By: Cortland J. Fondon
The term “Big Data” may sound like something out of a science fiction movie of the near feature and totalitarian technology run amok. However, it’s a term for a quiet yet powerful trend that is taken over big business IT management usage now that enterprise systems are becoming commonplace and their understanding is becoming widespread. In short, the term involves leveraging the synergies available from combined database systems and their information. Previous versions of the concept became apparent with data mining, and the benefits evolved under data analytics.
More specifically, when Big Data is applied to customer information, it allows a far greater leveraging of customer behavior and information beyond what was originally available in CRM systems. The goal, of course, is to glean valuable pattern and trend predictions from information collected on customers. That includes everything from basic identification and spending data to customer behavior and opinions with regards to services or products. Ideally, the information summary should then be able to predict what a customer will respond to and likely spend on, versus what will bounce the wrong way and be ignored in terms of future marketing towards that target.
However, running reports willy-nilly gets expensive. It requires lots of technical software, people who know how to run the tools, and lots of custom slicing and dicing of data to get the right picture. All of that work adds up to a price tag. So finding a more efficient approach to get the same results or better is key with Big Data management.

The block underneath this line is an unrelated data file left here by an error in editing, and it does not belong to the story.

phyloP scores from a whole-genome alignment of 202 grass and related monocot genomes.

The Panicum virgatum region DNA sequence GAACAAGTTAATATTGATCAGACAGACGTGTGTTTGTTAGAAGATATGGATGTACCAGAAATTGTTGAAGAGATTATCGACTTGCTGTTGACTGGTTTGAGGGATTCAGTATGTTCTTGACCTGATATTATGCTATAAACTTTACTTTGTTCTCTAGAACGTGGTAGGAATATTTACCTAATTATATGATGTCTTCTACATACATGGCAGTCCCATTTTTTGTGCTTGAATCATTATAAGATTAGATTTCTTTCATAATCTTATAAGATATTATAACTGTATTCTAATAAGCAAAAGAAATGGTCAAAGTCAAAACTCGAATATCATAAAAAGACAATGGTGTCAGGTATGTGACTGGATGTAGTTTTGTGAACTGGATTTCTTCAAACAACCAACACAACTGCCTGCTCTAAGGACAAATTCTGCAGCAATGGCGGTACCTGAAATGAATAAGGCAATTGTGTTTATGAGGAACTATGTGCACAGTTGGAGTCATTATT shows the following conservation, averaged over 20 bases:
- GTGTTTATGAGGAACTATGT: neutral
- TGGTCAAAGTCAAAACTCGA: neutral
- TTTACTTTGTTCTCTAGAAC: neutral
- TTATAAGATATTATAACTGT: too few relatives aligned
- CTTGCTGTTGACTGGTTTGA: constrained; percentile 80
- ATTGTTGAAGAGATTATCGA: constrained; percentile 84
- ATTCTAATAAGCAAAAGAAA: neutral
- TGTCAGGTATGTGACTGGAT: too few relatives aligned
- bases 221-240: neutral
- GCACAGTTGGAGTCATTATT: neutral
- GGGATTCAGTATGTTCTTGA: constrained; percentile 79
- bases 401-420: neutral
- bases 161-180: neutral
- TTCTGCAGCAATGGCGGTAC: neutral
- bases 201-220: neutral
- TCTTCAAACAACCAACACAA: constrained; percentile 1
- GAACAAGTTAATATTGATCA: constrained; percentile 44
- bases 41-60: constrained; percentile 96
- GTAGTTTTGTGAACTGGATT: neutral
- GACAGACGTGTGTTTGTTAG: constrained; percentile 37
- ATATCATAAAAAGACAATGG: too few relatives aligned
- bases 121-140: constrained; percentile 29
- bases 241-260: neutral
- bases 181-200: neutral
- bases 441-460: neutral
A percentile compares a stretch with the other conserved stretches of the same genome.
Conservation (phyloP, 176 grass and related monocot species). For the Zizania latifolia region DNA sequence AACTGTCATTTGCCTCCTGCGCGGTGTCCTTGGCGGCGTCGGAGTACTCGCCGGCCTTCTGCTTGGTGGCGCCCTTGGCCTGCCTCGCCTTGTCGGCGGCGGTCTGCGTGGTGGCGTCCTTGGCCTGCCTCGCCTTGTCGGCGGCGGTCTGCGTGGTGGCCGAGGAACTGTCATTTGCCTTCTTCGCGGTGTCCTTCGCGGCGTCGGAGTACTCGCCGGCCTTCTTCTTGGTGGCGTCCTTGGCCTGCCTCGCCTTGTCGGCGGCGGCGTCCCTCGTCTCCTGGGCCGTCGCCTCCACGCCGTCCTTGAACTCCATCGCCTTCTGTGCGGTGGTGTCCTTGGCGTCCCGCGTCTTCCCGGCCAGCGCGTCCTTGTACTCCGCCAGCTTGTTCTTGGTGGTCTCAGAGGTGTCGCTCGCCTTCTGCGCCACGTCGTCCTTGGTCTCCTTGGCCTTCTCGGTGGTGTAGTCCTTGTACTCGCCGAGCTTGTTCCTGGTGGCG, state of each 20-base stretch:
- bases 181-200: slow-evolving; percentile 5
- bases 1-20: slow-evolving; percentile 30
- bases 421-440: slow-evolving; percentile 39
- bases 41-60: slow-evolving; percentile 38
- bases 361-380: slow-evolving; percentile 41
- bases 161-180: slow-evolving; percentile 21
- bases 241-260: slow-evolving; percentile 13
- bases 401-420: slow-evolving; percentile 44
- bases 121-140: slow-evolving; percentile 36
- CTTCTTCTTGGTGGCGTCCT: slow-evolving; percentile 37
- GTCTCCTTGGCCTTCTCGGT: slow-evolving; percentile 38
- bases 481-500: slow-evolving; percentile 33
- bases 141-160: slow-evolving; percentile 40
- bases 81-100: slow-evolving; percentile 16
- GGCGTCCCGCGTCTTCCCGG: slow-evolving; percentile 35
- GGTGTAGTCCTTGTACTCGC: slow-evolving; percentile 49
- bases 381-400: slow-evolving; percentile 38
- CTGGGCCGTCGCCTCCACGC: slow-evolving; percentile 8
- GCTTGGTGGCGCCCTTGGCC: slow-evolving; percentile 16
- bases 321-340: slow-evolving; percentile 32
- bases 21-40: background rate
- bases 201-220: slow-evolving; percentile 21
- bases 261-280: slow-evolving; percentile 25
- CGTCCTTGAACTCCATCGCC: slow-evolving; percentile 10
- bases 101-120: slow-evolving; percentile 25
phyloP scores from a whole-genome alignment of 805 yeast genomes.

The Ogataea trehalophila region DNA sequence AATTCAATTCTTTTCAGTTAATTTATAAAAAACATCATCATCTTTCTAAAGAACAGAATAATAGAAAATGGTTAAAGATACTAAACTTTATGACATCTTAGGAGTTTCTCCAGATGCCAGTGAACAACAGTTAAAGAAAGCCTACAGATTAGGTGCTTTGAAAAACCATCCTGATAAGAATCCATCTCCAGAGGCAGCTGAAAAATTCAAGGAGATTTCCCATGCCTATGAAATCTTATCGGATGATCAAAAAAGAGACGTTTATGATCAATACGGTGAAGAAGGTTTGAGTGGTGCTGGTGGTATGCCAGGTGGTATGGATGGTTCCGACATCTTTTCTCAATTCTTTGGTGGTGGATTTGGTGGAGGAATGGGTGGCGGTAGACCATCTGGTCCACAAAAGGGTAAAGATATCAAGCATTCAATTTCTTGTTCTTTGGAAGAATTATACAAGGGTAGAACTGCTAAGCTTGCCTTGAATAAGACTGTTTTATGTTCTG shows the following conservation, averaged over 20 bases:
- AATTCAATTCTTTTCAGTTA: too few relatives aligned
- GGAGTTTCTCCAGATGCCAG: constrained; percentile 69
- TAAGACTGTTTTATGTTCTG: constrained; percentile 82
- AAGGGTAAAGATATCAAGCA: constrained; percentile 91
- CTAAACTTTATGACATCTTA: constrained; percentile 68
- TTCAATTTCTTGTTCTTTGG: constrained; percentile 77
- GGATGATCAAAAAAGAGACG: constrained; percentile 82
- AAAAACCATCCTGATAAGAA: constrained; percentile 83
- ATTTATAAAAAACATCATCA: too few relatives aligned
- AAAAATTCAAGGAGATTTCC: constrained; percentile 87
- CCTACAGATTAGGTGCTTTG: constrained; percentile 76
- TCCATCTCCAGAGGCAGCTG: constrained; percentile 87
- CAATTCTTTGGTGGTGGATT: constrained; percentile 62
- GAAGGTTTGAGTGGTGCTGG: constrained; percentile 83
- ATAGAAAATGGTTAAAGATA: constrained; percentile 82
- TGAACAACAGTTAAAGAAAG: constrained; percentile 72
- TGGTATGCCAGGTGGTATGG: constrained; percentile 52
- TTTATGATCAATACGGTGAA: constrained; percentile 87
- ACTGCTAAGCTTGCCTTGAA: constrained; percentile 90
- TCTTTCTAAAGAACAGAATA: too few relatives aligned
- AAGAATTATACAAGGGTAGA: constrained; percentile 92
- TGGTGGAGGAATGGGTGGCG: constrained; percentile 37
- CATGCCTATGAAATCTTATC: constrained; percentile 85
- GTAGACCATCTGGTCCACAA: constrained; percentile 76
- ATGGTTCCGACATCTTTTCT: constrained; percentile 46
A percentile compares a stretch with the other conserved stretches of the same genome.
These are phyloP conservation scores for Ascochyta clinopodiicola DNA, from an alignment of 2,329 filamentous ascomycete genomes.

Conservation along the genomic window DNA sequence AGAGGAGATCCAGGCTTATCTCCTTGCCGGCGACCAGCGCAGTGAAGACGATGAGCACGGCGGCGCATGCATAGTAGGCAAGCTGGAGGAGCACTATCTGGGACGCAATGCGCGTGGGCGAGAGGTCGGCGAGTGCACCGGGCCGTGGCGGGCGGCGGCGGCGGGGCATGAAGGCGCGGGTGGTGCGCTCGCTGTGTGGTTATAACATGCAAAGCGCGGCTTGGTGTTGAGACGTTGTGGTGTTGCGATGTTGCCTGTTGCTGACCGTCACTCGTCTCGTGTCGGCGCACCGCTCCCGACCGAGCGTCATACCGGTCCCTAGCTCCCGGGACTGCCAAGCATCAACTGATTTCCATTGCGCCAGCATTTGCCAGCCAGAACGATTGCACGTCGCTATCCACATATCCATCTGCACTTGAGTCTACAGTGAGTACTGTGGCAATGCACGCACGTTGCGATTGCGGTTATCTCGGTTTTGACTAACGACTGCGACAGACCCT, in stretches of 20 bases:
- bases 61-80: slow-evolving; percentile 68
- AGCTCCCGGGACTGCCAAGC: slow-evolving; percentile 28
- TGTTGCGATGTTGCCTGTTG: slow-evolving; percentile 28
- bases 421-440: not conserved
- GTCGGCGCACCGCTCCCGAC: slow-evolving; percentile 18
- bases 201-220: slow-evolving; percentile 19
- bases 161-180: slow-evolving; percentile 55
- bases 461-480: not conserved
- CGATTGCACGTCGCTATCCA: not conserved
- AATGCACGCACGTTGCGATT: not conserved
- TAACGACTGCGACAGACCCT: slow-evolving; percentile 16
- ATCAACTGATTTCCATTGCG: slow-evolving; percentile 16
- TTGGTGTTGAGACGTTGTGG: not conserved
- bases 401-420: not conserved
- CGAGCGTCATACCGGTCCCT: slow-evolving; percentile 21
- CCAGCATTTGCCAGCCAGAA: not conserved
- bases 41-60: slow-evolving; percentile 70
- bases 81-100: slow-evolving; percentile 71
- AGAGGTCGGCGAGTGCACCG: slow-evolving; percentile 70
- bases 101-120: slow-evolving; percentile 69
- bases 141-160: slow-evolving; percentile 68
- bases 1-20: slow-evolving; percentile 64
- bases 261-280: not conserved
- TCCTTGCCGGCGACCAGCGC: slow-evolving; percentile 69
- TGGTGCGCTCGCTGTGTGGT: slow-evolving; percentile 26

The first step is to focus on what is desired – clearly defined report parameters make it far easier to determine which data to pull to meet reporting expectations. Playing a guessing game will just result a lot of wasted time and money and no viable information that can be used for decision-making.
Second, ensuring data integrity is critical – the raw information pulled should be accurate and objective. If it has other influences or gets corrupted, it produces reports that are useless. This issue follows the old IT principle of “garbage in, garbage out.” So controlling how input occurs can make a big difference on the information summarized.
Third, always include the human factor in report evaluation. Just running reports often ends up producing odds results that will raise people’s eyebrows. Good reports are delivered with context and explanation about the environment the data is collected it. Indirect influences can have big impacts on how data behaves, but those influences won’t always be reflected in the reports (i.e. the star salesperson has been sick with the flu, so the sales numbers dropped. His sickness won’t show up on the report, but the sales figures will).
Common sense applies to these three rules. When followed right, the reports gleaned can be extremely helpful. Data is immensely powerful, but it needs to be targeted to be beneficial. That requires practical planning instead of fishing expeditions.